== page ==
Joe said...

Hi - Great Blog!! I wanted to ask for your help since you seem to know a lot about this kind of music. I am looking for songs by vocalist Fran Frey, who I have just discovered singing a neat version of "Puddin Head Jones" on youtube (which I can't find anywhere save for that terrible quality version on youtube) - trouble is he seems to never be listed as the artist - instead being buried under a "vocal refrain by Fran Frey" blurb. Can you direct me to which CD's have him on them? Maybe even one that has his version of Puddin Head Jones?? Thanks from a new 30-something 20's swing fan!

Chester Proudfoot said...

Thanks, Joe. I recommend going to the Worldsrecords.com website. Put "Fran Frey" in the search box, select "general," and it brings up 6 or 7 cds that have Frey vocals. I can't recall which track off hand, but Frey does at least one vocal on the Bunny Berigan Sideman cd that is elsewhere in this blog. Once you have the names of the other cds, you might check out allmusic.com to see more info (if it's available). You could also search allmusic.com for Puddin' Head Jones, and it should bring up some results.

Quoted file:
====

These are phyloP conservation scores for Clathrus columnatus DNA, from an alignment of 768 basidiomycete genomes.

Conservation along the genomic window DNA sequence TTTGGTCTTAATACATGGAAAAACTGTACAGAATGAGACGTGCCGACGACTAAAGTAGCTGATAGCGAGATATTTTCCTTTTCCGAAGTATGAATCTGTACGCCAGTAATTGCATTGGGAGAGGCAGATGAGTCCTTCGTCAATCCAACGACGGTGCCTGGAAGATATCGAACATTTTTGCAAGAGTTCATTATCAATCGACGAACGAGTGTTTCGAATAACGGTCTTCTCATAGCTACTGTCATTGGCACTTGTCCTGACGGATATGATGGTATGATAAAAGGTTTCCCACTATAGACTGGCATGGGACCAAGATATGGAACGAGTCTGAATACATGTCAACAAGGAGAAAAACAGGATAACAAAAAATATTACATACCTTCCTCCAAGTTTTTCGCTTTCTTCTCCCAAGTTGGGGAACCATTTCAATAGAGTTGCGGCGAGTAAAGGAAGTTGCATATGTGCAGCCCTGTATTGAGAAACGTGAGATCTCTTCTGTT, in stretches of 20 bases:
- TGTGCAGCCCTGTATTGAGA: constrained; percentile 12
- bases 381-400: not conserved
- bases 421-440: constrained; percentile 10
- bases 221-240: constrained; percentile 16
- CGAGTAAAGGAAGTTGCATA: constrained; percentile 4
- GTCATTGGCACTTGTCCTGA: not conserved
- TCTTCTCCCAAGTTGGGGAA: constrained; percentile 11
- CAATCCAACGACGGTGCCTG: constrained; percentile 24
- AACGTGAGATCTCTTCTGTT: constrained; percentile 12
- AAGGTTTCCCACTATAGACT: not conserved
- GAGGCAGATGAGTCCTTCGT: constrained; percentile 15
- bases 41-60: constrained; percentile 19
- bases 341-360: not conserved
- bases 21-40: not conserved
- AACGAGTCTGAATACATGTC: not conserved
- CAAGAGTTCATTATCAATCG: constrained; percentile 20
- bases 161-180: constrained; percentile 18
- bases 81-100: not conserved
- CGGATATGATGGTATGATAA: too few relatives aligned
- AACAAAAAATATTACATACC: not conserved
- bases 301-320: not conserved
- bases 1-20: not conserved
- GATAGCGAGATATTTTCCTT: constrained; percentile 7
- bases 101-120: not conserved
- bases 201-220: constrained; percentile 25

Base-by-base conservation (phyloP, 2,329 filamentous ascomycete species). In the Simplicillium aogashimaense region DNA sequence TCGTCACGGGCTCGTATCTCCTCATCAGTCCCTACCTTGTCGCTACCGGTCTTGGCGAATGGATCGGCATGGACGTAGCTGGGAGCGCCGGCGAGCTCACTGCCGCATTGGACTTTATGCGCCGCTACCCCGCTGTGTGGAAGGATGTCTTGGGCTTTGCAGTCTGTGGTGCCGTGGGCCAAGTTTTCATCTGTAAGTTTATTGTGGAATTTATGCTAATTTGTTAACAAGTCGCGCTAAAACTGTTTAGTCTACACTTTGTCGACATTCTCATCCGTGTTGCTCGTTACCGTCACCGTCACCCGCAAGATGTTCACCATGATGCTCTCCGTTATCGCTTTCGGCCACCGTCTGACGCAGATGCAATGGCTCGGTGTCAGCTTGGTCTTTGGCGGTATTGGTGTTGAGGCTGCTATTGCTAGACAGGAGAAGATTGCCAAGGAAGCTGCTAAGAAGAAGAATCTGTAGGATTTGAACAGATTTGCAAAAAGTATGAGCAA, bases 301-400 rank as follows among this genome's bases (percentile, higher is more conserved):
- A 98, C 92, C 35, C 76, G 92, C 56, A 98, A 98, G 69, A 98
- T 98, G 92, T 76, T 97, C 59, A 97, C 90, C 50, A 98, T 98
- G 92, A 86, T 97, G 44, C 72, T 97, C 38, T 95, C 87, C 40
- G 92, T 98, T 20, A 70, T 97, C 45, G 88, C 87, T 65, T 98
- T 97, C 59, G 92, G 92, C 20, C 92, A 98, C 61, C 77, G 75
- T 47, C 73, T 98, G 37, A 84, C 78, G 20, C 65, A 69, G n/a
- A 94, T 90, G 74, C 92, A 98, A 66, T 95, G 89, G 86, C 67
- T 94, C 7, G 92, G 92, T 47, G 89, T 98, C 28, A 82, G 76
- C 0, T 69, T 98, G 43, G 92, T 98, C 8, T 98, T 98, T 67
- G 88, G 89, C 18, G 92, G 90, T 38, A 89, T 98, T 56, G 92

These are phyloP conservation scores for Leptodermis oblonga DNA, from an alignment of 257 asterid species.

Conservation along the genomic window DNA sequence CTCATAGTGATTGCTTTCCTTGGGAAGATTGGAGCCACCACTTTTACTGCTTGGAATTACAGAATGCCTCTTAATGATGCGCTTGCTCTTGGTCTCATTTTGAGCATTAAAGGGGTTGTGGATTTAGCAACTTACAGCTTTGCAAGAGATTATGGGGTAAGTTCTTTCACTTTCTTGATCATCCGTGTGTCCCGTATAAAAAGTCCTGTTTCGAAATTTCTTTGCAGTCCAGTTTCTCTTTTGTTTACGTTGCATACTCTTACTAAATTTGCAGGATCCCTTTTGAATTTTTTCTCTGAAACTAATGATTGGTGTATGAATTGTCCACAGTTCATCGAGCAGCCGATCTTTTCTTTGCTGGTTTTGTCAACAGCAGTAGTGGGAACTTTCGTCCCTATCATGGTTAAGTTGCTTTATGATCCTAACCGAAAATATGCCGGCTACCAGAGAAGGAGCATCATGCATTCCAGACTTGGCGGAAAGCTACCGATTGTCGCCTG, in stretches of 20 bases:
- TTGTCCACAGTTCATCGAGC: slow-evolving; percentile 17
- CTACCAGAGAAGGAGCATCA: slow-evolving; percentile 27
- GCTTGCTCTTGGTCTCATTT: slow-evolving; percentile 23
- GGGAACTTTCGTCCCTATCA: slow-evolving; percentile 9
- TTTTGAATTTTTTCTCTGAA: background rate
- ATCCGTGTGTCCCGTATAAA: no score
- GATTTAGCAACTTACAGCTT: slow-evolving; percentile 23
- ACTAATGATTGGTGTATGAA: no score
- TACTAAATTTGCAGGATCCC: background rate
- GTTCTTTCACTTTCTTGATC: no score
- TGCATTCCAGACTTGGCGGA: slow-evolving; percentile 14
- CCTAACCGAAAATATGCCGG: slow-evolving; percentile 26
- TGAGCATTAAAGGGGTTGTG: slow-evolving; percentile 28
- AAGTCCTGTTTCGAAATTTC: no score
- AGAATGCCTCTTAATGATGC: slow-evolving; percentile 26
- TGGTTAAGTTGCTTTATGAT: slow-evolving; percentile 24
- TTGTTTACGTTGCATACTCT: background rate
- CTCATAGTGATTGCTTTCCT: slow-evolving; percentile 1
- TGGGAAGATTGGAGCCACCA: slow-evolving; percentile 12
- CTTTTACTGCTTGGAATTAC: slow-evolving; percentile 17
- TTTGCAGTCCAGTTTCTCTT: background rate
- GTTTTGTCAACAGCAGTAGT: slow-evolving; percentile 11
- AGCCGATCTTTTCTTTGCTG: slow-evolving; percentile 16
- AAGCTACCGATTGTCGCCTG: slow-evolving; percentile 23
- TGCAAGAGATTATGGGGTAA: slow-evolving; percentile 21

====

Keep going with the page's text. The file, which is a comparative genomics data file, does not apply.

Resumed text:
I've purchased cds from Worlds Records for several years, and they are a great place to pick up a lot of this music.

barak said...

Thank you very much.
Do you have Cab Calloway's new box This Is Hep? It may be the first album to give a good overview of his entire career (I mean from 1930-47).
All his other albums focus either on his early records or on his later.

Chester Proudfoot said...

Barak, alas I haven't bought a new jazz cd in ages now. I'm curious to see what they're including (and excluding). 1930-47 is a long span to cover, which is why I liked the Classics Chronological series concept.

Anton said...